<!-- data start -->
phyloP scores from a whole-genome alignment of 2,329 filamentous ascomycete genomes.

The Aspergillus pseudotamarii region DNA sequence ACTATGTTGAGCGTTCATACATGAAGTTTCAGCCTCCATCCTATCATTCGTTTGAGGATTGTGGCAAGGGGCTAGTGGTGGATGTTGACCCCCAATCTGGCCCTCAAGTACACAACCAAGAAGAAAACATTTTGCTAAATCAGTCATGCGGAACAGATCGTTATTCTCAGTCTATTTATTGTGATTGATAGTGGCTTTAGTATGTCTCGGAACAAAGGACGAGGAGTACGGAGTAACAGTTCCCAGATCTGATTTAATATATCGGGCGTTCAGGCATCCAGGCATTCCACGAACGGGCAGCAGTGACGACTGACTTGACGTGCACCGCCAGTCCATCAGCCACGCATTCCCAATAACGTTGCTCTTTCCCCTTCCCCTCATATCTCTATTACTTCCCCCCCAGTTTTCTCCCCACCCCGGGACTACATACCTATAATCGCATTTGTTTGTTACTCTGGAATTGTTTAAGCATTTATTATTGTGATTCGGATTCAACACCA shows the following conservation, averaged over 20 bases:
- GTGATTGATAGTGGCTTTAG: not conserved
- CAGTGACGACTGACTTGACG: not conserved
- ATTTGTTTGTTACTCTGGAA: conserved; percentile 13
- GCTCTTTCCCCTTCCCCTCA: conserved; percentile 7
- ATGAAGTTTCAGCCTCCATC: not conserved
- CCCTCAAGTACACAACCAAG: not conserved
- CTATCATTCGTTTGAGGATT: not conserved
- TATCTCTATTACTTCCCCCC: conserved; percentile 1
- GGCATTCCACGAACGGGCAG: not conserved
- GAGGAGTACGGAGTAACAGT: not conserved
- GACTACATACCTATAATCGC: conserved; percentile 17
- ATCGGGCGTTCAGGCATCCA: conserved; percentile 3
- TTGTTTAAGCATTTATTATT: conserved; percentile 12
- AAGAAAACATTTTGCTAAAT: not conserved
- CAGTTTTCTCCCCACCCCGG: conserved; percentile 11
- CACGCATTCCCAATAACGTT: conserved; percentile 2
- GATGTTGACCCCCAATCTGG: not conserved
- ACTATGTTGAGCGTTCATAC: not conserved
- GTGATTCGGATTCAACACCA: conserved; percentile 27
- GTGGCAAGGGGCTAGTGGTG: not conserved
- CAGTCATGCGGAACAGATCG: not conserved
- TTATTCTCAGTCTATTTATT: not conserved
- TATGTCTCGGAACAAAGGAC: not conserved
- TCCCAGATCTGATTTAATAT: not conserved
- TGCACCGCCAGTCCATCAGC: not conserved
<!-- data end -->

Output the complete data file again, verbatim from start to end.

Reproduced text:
phyloP scores from a whole-genome alignment of 2,329 filamentous ascomycete genomes.

The Aspergillus pseudotamarii region DNA sequence ACTATGTTGAGCGTTCATACATGAAGTTTCAGCCTCCATCCTATCATTCGTTTGAGGATTGTGGCAAGGGGCTAGTGGTGGATGTTGACCCCCAATCTGGCCCTCAAGTACACAACCAAGAAGAAAACATTTTGCTAAATCAGTCATGCGGAACAGATCGTTATTCTCAGTCTATTTATTGTGATTGATAGTGGCTTTAGTATGTCTCGGAACAAAGGACGAGGAGTACGGAGTAACAGTTCCCAGATCTGATTTAATATATCGGGCGTTCAGGCATCCAGGCATTCCACGAACGGGCAGCAGTGACGACTGACTTGACGTGCACCGCCAGTCCATCAGCCACGCATTCCCAATAACGTTGCTCTTTCCCCTTCCCCTCATATCTCTATTACTTCCCCCCCAGTTTTCTCCCCACCCCGGGACTACATACCTATAATCGCATTTGTTTGTTACTCTGGAATTGTTTAAGCATTTATTATTGTGATTCGGATTCAACACCA shows the following conservation, averaged over 20 bases:
- GTGATTGATAGTGGCTTTAG: not conserved
- CAGTGACGACTGACTTGACG: not conserved
- ATTTGTTTGTTACTCTGGAA: conserved; percentile 13
- GCTCTTTCCCCTTCCCCTCA: conserved; percentile 7
- ATGAAGTTTCAGCCTCCATC: not conserved
- CCCTCAAGTACACAACCAAG: not conserved
- CTATCATTCGTTTGAGGATT: not conserved
- TATCTCTATTACTTCCCCCC: conserved; percentile 1
- GGCATTCCACGAACGGGCAG: not conserved
- GAGGAGTACGGAGTAACAGT: not conserved
- GACTACATACCTATAATCGC: conserved; percentile 17
- ATCGGGCGTTCAGGCATCCA: conserved; percentile 3
- TTGTTTAAGCATTTATTATT: conserved; percentile 12
- AAGAAAACATTTTGCTAAAT: not conserved
- CAGTTTTCTCCCCACCCCGG: conserved; percentile 11
- CACGCATTCCCAATAACGTT: conserved; percentile 2
- GATGTTGACCCCCAATCTGG: not conserved
- ACTATGTTGAGCGTTCATAC: not conserved
- GTGATTCGGATTCAACACCA: conserved; percentile 27
- GTGGCAAGGGGCTAGTGGTG: not conserved
- CAGTCATGCGGAACAGATCG: not conserved
- TTATTCTCAGTCTATTTATT: not conserved
- TATGTCTCGGAACAAAGGAC: not conserved
- TCCCAGATCTGATTTAATAT: not conserved
- TGCACCGCCAGTCCATCAGC: not conserved